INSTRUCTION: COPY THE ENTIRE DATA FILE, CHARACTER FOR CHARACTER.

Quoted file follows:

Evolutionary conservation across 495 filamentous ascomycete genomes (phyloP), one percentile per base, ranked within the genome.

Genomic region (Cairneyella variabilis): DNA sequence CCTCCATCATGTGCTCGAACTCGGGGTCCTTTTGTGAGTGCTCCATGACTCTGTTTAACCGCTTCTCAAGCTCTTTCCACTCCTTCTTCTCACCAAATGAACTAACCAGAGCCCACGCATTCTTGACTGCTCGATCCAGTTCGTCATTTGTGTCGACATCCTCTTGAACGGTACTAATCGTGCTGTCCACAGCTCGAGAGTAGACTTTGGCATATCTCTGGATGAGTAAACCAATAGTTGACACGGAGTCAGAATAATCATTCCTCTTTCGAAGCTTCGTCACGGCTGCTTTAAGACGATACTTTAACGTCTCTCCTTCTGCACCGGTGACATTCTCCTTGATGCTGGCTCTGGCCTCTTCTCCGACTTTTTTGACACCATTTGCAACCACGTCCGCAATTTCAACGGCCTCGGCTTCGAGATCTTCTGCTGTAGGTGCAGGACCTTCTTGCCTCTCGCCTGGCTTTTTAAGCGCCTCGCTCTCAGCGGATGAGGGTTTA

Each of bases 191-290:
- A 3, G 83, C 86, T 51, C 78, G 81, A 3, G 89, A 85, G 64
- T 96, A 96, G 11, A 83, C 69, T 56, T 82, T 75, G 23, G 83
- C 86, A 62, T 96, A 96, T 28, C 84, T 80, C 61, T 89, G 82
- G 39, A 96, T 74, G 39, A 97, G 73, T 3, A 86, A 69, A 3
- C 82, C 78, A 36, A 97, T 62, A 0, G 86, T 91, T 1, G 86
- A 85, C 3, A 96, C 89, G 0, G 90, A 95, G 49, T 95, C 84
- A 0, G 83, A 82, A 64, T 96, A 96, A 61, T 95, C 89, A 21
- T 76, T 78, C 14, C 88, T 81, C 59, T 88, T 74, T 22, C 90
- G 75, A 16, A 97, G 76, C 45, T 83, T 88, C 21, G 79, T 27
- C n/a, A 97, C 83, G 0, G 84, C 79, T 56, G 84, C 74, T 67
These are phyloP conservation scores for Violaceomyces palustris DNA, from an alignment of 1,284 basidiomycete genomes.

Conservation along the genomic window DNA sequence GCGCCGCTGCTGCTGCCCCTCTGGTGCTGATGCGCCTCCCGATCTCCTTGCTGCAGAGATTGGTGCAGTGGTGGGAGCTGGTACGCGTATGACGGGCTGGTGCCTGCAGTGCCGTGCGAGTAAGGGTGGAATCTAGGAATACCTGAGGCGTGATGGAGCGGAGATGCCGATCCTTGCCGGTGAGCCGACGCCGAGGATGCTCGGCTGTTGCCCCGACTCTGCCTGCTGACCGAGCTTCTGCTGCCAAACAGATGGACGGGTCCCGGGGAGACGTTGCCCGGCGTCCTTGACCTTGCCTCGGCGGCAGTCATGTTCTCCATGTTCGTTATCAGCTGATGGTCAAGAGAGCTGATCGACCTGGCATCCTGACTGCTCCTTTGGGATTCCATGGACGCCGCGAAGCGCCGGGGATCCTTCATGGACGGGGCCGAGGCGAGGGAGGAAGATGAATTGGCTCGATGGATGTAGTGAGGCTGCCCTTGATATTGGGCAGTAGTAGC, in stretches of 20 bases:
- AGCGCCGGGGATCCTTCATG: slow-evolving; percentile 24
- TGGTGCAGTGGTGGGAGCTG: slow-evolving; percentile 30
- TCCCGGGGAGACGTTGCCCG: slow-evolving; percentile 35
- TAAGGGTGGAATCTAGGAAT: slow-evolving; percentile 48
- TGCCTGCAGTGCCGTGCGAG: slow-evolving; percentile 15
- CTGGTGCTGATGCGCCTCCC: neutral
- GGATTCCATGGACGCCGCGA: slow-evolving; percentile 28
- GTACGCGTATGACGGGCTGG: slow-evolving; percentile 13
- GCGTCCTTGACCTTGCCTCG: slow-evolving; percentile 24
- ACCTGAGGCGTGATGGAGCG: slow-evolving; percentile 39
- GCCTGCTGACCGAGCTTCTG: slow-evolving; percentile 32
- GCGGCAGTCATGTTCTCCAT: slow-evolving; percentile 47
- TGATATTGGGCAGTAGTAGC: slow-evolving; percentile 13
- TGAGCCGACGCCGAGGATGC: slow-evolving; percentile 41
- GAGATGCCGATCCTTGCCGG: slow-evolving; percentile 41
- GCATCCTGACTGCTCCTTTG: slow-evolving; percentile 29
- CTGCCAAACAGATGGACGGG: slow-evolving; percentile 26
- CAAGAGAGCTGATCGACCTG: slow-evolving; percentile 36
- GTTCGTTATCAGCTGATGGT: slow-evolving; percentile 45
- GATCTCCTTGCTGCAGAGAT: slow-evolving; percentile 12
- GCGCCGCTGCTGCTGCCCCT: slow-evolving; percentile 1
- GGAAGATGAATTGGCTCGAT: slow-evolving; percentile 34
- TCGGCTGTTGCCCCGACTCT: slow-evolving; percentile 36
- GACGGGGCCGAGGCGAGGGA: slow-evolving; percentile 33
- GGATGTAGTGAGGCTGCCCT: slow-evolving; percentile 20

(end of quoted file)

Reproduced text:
Evolutionary conservation across 495 filamentous ascomycete genomes (phyloP), one percentile per base, ranked within the genome.

Genomic region (Cairneyella variabilis): DNA sequence CCTCCATCATGTGCTCGAACTCGGGGTCCTTTTGTGAGTGCTCCATGACTCTGTTTAACCGCTTCTCAAGCTCTTTCCACTCCTTCTTCTCACCAAATGAACTAACCAGAGCCCACGCATTCTTGACTGCTCGATCCAGTTCGTCATTTGTGTCGACATCCTCTTGAACGGTACTAATCGTGCTGTCCACAGCTCGAGAGTAGACTTTGGCATATCTCTGGATGAGTAAACCAATAGTTGACACGGAGTCAGAATAATCATTCCTCTTTCGAAGCTTCGTCACGGCTGCTTTAAGACGATACTTTAACGTCTCTCCTTCTGCACCGGTGACATTCTCCTTGATGCTGGCTCTGGCCTCTTCTCCGACTTTTTTGACACCATTTGCAACCACGTCCGCAATTTCAACGGCCTCGGCTTCGAGATCTTCTGCTGTAGGTGCAGGACCTTCTTGCCTCTCGCCTGGCTTTTTAAGCGCCTCGCTCTCAGCGGATGAGGGTTTA

Each of bases 191-290:
- A 3, G 83, C 86, T 51, C 78, G 81, A 3, G 89, A 85, G 64
- T 96, A 96, G 11, A 83, C 69, T 56, T 82, T 75, G 23, G 83
- C 86, A 62, T 96, A 96, T 28, C 84, T 80, C 61, T 89, G 82
- G 39, A 96, T 74, G 39, A 97, G 73, T 3, A 86, A 69, A 3
- C 82, C 78, A 36, A 97, T 62, A 0, G 86, T 91, T 1, G 86
- A 85, C 3, A 96, C 89, G 0, G 90, A 95, G 49, T 95, C 84
- A 0, G 83, A 82, A 64, T 96, A 96, A 61, T 95, C 89, A 21
- T 76, T 78, C 14, C 88, T 81, C 59, T 88, T 74, T 22, C 90
- G 75, A 16, A 97, G 76, C 45, T 83, T 88, C 21, G 79, T 27
- C n/a, A 97, C 83, G 0, G 84, C 79, T 56, G 84, C 74, T 67
These are phyloP conservation scores for Violaceomyces palustris DNA, from an alignment of 1,284 basidiomycete genomes.

Conservation along the genomic window DNA sequence GCGCCGCTGCTGCTGCCCCTCTGGTGCTGATGCGCCTCCCGATCTCCTTGCTGCAGAGATTGGTGCAGTGGTGGGAGCTGGTACGCGTATGACGGGCTGGTGCCTGCAGTGCCGTGCGAGTAAGGGTGGAATCTAGGAATACCTGAGGCGTGATGGAGCGGAGATGCCGATCCTTGCCGGTGAGCCGACGCCGAGGATGCTCGGCTGTTGCCCCGACTCTGCCTGCTGACCGAGCTTCTGCTGCCAAACAGATGGACGGGTCCCGGGGAGACGTTGCCCGGCGTCCTTGACCTTGCCTCGGCGGCAGTCATGTTCTCCATGTTCGTTATCAGCTGATGGTCAAGAGAGCTGATCGACCTGGCATCCTGACTGCTCCTTTGGGATTCCATGGACGCCGCGAAGCGCCGGGGATCCTTCATGGACGGGGCCGAGGCGAGGGAGGAAGATGAATTGGCTCGATGGATGTAGTGAGGCTGCCCTTGATATTGGGCAGTAGTAGC, in stretches of 20 bases:
- AGCGCCGGGGATCCTTCATG: slow-evolving; percentile 24
- TGGTGCAGTGGTGGGAGCTG: slow-evolving; percentile 30
- TCCCGGGGAGACGTTGCCCG: slow-evolving; percentile 35
- TAAGGGTGGAATCTAGGAAT: slow-evolving; percentile 48
- TGCCTGCAGTGCCGTGCGAG: slow-evolving; percentile 15
- CTGGTGCTGATGCGCCTCCC: neutral
- GGATTCCATGGACGCCGCGA: slow-evolving; percentile 28
- GTACGCGTATGACGGGCTGG: slow-evolving; percentile 13
- GCGTCCTTGACCTTGCCTCG: slow-evolving; percentile 24
- ACCTGAGGCGTGATGGAGCG: slow-evolving; percentile 39
- GCCTGCTGACCGAGCTTCTG: slow-evolving; percentile 32
- GCGGCAGTCATGTTCTCCAT: slow-evolving; percentile 47
- TGATATTGGGCAGTAGTAGC: slow-evolving; percentile 13
- TGAGCCGACGCCGAGGATGC: slow-evolving; percentile 41
- GAGATGCCGATCCTTGCCGG: slow-evolving; percentile 41
- GCATCCTGACTGCTCCTTTG: slow-evolving; percentile 29
- CTGCCAAACAGATGGACGGG: slow-evolving; percentile 26
- CAAGAGAGCTGATCGACCTG: slow-evolving; percentile 36
- GTTCGTTATCAGCTGATGGT: slow-evolving; percentile 45
- GATCTCCTTGCTGCAGAGAT: slow-evolving; percentile 12
- GCGCCGCTGCTGCTGCCCCT: slow-evolving; percentile 1
- GGAAGATGAATTGGCTCGAT: slow-evolving; percentile 34
- TCGGCTGTTGCCCCGACTCT: slow-evolving; percentile 36
- GACGGGGCCGAGGCGAGGGA: slow-evolving; percentile 33
- GGATGTAGTGAGGCTGCCCT: slow-evolving; percentile 20